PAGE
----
By Richard Gray, Science Correspondent
It is where many couples first set eyes on one another – and now research suggests that the dancefloor is the perfect place to gauge a prospective partner’s personality. Scientists have claimed that the way a person gyrates in time to music can betray secrets of their character.
Using personality tests, the researchers assessed volunteeers into one of five “types”. They then observed how each members of each group danced to different kinds of music. They found that:
- Extroverts moved their bodies around most on the dance floor, often with energetic and exaggerated movements of their head and arms.
- Neurotic individuals danced with sharp, jerky movements of their hands and feet – a style that might be recognised by clubbers and wedding guests as the “shuffle”.
- Agreeable personalities tended to have smoother dancing styles, making use of the dance floor by moving side to side while swinging their hands.
- Open-minded people tended to make rhythmic up-and-down movements, and did not move around as much as most of the others
- People who were conscientious or dutiful moved around the dance floor a lot, and also moved their hands over larger distances than other dancers.
Dr Geoff Luck of the University of Jyvaskyla in Finland, who led the research, said: “Music is known to evoke strong emotions in people and emotions can be expressed through bodily movement. ”People use body motions as reliable indicators of others’ personality types, and even the movements of robots have been shown to elicit attributes of ‘personality’ by observers.”
The researchers studied the dance moves of 60 volunteers who had been selected from 900 people who conducted personality tests. The dancers were picked due to having strong scores in one of the five main personality traits being studied. Each of the volunteers were asked to dance spontaneously to 30 different tracks from six different genres of music – rock, techno, Latin, jazz, funk and pop. Using motion capture technology, the researchers recorded the dance styles of all the volunteers as they were played each musical clip before analysing the movements using computer software.
The researchers found strong correlations between certain dancing styles and each of the personalities. They also discovered that different personalities danced in different ways depending on the music.
Rock music tended to bring out stereotypical headbanging moves, particularly among those with an extrovert personality. Those with open-minded personalities seemed to make more rhythmical limb movements than anyone else during techno music.
Agreeable individuals seemed to move around more confidently than the others during Latin music, while the conscientious participants changed from moving around the dance floor to making smaller jerkier movements while listening to techno music. Rock music appeared to be the only genre that brought neurotics out of their shells; otherwise they tended to make small, nervous movements.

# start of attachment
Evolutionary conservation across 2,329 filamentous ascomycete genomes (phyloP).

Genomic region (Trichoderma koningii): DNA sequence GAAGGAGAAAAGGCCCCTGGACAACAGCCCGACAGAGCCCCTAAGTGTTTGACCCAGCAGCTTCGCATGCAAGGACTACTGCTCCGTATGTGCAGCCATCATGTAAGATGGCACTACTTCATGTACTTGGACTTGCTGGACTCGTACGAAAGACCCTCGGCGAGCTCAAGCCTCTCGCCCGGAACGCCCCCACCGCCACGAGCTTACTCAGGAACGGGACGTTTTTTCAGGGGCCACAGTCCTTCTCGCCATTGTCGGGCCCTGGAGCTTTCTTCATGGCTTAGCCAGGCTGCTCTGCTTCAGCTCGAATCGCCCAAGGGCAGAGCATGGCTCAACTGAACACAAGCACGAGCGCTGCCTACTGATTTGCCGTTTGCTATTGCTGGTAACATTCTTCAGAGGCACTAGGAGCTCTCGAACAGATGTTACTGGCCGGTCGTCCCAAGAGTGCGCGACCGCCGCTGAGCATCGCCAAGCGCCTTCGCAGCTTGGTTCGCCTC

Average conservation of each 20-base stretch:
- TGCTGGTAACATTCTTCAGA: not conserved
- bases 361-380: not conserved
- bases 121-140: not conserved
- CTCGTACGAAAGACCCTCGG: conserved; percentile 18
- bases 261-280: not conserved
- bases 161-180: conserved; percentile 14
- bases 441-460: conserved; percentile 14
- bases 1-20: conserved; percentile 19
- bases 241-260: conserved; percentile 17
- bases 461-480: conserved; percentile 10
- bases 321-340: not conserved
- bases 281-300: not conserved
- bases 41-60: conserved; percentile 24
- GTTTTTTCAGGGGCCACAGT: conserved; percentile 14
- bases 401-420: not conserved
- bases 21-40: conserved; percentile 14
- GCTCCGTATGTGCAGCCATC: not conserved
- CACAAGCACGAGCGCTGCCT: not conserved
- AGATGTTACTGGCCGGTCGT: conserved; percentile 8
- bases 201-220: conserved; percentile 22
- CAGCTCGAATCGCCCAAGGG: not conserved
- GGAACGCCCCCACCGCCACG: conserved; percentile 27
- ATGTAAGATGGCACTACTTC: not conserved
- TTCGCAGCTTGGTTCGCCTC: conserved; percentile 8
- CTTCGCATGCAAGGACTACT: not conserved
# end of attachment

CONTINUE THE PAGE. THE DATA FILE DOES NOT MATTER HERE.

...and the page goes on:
Dr Luck, a researcher in “music-related movement” – also known as dancing – added: “Certain movements may be more representative of particular genres, such as the way listeners tend to nod their head or tap their foot when listening to jazz music. ”
Future work might examine how other genres of music, such as classical or world music, influence listeners’ spontaneous movements. Such music may not elicit the same kind of rhythmical dancing movements, but would help us better understand the effects of music on body movement.”
Michelle Groves, associate dean at the faculty of education at the Royal Academy of Dance, said professional dancers were trained to express their emotions when they danced and tended to hide their personalities, but this would be less obvious in untrained people. She said: “There has been work in the past that has shown you can guess at a person’s personality from the way they move, but it hasn’t looked at dance. ”Professional dancers tend to have introverted personalities, but they are are highly emotional which they draw on when they are performing. It is a nice contrast to this research with people who have not been through a period of training, as their personality comes through more clearly and it hasn’t been self-selected.”
Dr Peter Lovatt, a psychologist at the University of Hertfordshire and a former professional dancer, said dancing and movement could convey subtle messages about the way people are feeling and thinking, which has its routes deep in our evolutionary history. He said: “There is a common train of thought that dancing is related to sexual selection and is part of the mate selection process. We have done some work asking 14,000 people to describe their dancing styles and we saw that dancing changes with age as their confidence in dancing changes. Confidence plays an important role in the way people dance. Self esteem also plays an important role and this can influence a person’s personality.”